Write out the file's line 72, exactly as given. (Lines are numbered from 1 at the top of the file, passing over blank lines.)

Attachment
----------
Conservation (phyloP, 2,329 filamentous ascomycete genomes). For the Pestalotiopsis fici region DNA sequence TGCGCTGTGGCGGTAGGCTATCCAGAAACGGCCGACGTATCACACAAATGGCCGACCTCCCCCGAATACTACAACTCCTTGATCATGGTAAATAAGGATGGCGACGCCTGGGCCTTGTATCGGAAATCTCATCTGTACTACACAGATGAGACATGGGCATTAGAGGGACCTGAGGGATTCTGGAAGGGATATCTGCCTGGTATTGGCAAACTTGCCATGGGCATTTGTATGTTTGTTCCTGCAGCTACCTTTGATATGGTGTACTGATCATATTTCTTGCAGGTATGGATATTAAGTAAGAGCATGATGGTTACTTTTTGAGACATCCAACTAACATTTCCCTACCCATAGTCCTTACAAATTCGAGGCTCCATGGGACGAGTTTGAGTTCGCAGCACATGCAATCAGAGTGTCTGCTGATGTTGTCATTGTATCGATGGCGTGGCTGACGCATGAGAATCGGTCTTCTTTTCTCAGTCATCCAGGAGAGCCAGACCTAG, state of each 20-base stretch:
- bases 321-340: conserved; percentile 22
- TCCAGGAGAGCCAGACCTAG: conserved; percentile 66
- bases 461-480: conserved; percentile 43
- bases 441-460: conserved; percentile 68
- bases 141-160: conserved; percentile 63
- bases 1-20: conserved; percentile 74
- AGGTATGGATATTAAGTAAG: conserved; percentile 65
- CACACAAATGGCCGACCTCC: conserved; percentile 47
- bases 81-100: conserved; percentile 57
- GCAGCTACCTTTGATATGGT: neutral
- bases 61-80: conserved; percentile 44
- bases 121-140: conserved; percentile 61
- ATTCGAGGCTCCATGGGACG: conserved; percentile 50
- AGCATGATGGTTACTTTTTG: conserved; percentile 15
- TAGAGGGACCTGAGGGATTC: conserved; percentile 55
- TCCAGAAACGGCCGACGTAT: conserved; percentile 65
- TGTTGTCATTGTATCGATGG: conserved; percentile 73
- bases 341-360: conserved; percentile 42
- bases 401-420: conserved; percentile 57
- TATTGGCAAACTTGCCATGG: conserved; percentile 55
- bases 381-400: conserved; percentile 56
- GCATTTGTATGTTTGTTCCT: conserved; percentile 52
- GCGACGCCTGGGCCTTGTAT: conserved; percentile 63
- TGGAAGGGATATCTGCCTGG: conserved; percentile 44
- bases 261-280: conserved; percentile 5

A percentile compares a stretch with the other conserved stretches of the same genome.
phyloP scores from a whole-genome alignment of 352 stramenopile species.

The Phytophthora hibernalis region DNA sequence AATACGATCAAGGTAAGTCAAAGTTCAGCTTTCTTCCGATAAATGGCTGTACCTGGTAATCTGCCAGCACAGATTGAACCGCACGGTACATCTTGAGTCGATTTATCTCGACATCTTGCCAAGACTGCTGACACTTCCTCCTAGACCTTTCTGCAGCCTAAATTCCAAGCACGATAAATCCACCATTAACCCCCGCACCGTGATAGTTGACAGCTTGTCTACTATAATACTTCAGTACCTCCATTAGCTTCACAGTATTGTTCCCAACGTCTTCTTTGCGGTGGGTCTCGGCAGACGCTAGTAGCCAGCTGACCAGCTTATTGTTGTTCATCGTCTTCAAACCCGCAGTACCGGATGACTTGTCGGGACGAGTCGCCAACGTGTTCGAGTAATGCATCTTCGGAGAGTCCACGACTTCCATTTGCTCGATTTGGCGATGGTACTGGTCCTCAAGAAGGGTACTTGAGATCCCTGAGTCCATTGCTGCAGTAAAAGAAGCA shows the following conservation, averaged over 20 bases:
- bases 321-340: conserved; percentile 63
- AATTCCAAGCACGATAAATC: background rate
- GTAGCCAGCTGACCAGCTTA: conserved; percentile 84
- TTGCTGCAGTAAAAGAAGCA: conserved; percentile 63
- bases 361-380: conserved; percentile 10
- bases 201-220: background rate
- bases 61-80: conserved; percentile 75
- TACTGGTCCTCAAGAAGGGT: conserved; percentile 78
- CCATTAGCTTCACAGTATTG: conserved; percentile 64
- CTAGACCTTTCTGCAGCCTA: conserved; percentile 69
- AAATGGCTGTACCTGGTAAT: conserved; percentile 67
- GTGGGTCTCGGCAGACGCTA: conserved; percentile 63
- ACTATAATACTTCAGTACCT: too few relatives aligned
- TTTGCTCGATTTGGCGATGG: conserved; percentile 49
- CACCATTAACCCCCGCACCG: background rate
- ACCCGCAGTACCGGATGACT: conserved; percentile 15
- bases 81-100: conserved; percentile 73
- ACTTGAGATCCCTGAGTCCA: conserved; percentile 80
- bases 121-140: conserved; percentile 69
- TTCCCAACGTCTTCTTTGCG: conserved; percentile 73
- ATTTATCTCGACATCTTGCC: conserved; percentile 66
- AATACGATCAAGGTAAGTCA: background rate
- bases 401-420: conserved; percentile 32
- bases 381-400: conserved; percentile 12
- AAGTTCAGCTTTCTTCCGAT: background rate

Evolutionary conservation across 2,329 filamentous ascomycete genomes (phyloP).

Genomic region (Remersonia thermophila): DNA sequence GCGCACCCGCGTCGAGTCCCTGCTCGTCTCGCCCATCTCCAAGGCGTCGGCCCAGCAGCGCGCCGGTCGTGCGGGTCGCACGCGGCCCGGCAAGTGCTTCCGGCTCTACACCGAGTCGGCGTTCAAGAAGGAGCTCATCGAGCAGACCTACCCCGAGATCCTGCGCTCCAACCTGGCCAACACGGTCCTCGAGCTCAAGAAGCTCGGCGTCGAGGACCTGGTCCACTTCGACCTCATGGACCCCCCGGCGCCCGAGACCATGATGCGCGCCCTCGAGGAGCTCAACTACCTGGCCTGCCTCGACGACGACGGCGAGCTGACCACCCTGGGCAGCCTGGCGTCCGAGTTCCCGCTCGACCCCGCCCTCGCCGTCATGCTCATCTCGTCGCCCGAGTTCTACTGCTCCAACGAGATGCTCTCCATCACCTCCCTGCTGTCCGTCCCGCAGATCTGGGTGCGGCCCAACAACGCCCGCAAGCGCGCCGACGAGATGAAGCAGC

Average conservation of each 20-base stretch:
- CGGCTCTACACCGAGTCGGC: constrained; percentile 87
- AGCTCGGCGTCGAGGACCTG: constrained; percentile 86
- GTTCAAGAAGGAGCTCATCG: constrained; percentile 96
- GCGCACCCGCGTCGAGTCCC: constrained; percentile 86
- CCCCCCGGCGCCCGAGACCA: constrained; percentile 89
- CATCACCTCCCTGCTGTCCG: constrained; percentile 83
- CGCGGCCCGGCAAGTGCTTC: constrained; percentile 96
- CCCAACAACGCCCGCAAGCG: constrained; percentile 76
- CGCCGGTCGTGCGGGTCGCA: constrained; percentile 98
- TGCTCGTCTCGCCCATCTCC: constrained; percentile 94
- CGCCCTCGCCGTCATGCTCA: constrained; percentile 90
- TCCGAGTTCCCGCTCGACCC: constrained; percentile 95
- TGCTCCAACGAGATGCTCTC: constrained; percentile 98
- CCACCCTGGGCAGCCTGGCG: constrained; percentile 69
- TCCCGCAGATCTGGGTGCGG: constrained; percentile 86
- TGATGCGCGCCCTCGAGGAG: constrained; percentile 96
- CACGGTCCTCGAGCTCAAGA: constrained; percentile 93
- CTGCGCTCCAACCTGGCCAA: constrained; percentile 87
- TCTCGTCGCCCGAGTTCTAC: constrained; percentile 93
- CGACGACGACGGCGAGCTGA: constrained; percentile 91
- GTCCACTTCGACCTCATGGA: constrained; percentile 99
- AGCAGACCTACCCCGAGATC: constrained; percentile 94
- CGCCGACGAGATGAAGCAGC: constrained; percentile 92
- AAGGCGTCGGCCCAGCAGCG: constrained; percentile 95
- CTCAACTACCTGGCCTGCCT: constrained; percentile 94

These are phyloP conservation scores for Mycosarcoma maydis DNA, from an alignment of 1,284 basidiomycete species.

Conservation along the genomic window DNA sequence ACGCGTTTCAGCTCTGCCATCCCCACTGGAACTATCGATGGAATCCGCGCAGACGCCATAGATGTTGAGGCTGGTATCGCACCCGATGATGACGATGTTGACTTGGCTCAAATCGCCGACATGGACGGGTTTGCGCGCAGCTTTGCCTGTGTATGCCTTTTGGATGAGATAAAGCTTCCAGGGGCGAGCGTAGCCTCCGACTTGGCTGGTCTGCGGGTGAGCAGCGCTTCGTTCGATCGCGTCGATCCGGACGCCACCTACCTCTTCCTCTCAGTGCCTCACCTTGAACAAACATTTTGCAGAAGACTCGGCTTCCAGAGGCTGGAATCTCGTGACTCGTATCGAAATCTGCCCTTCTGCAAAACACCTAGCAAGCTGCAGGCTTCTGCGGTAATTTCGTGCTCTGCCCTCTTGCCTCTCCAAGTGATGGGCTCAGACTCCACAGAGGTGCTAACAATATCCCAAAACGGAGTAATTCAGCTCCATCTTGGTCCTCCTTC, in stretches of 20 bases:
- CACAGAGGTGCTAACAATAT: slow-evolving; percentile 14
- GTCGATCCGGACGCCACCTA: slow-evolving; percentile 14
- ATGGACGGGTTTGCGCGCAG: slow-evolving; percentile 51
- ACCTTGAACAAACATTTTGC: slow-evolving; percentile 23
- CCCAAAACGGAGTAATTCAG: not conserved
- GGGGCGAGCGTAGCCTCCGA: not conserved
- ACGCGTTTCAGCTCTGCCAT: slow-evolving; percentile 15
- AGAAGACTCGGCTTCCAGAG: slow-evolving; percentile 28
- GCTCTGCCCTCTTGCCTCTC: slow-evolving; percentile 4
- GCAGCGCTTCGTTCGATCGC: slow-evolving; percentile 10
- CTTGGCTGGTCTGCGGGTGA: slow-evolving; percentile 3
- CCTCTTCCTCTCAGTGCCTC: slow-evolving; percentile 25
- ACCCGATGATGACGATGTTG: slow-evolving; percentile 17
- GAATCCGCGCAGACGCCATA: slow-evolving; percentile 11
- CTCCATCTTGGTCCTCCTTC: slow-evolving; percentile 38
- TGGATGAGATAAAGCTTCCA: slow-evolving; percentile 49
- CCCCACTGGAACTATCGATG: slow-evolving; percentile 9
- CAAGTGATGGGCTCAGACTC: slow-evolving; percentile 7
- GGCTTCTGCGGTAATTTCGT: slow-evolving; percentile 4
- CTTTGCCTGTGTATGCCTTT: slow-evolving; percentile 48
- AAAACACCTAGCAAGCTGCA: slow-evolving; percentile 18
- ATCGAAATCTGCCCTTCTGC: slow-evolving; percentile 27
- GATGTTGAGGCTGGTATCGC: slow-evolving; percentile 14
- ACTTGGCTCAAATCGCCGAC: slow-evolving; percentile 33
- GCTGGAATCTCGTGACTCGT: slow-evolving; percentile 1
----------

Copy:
- TCCCGCAGATCTGGGTGCGG: constrained; percentile 86